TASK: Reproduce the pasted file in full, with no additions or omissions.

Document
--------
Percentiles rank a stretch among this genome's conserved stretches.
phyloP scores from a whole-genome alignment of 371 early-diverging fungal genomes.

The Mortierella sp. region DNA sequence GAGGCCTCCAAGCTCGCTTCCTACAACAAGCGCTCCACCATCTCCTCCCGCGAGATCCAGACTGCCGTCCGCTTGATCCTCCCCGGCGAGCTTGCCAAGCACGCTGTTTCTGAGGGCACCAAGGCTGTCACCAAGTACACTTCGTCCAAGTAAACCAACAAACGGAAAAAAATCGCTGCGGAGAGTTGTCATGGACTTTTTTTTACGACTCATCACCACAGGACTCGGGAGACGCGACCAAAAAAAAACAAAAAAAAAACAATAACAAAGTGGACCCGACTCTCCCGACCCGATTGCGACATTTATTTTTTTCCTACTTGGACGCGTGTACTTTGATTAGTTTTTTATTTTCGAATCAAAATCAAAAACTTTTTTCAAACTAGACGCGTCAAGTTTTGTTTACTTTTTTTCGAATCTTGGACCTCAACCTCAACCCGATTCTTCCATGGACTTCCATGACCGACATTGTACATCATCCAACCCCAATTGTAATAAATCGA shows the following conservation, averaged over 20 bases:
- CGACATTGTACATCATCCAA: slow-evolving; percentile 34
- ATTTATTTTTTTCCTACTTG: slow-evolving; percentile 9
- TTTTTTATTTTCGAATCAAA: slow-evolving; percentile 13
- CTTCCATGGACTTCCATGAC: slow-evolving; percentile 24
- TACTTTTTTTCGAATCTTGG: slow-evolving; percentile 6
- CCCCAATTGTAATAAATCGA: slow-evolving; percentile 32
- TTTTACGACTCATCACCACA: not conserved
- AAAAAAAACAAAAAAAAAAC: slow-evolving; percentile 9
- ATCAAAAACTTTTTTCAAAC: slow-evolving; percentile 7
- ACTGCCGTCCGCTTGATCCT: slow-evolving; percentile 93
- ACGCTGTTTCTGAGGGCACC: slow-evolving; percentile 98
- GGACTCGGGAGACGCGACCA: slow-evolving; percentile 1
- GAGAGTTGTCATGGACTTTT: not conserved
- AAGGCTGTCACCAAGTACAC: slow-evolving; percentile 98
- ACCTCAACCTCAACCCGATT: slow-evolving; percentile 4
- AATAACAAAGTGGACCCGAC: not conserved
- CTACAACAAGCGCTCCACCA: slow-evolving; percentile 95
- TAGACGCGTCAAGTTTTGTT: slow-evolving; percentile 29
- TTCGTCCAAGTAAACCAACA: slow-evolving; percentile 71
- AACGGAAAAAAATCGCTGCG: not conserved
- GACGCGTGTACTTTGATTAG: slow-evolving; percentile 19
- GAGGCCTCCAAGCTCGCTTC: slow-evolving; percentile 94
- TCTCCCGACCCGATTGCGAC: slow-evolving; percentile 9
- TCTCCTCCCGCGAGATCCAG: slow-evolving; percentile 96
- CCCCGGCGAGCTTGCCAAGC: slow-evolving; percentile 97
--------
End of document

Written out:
Percentiles rank a stretch among this genome's conserved stretches.
phyloP scores from a whole-genome alignment of 371 early-diverging fungal genomes.

The Mortierella sp. region DNA sequence GAGGCCTCCAAGCTCGCTTCCTACAACAAGCGCTCCACCATCTCCTCCCGCGAGATCCAGACTGCCGTCCGCTTGATCCTCCCCGGCGAGCTTGCCAAGCACGCTGTTTCTGAGGGCACCAAGGCTGTCACCAAGTACACTTCGTCCAAGTAAACCAACAAACGGAAAAAAATCGCTGCGGAGAGTTGTCATGGACTTTTTTTTACGACTCATCACCACAGGACTCGGGAGACGCGACCAAAAAAAAACAAAAAAAAAACAATAACAAAGTGGACCCGACTCTCCCGACCCGATTGCGACATTTATTTTTTTCCTACTTGGACGCGTGTACTTTGATTAGTTTTTTATTTTCGAATCAAAATCAAAAACTTTTTTCAAACTAGACGCGTCAAGTTTTGTTTACTTTTTTTCGAATCTTGGACCTCAACCTCAACCCGATTCTTCCATGGACTTCCATGACCGACATTGTACATCATCCAACCCCAATTGTAATAAATCGA shows the following conservation, averaged over 20 bases:
- CGACATTGTACATCATCCAA: slow-evolving; percentile 34
- ATTTATTTTTTTCCTACTTG: slow-evolving; percentile 9
- TTTTTTATTTTCGAATCAAA: slow-evolving; percentile 13
- CTTCCATGGACTTCCATGAC: slow-evolving; percentile 24
- TACTTTTTTTCGAATCTTGG: slow-evolving; percentile 6
- CCCCAATTGTAATAAATCGA: slow-evolving; percentile 32
- TTTTACGACTCATCACCACA: not conserved
- AAAAAAAACAAAAAAAAAAC: slow-evolving; percentile 9
- ATCAAAAACTTTTTTCAAAC: slow-evolving; percentile 7
- ACTGCCGTCCGCTTGATCCT: slow-evolving; percentile 93
- ACGCTGTTTCTGAGGGCACC: slow-evolving; percentile 98
- GGACTCGGGAGACGCGACCA: slow-evolving; percentile 1
- GAGAGTTGTCATGGACTTTT: not conserved
- AAGGCTGTCACCAAGTACAC: slow-evolving; percentile 98
- ACCTCAACCTCAACCCGATT: slow-evolving; percentile 4
- AATAACAAAGTGGACCCGAC: not conserved
- CTACAACAAGCGCTCCACCA: slow-evolving; percentile 95
- TAGACGCGTCAAGTTTTGTT: slow-evolving; percentile 29
- TTCGTCCAAGTAAACCAACA: slow-evolving; percentile 71
- AACGGAAAAAAATCGCTGCG: not conserved
- GACGCGTGTACTTTGATTAG: slow-evolving; percentile 19
- GAGGCCTCCAAGCTCGCTTC: slow-evolving; percentile 94
- TCTCCCGACCCGATTGCGAC: slow-evolving; percentile 9
- TCTCCTCCCGCGAGATCCAG: slow-evolving; percentile 96
- CCCCGGCGAGCTTGCCAAGC: slow-evolving; percentile 97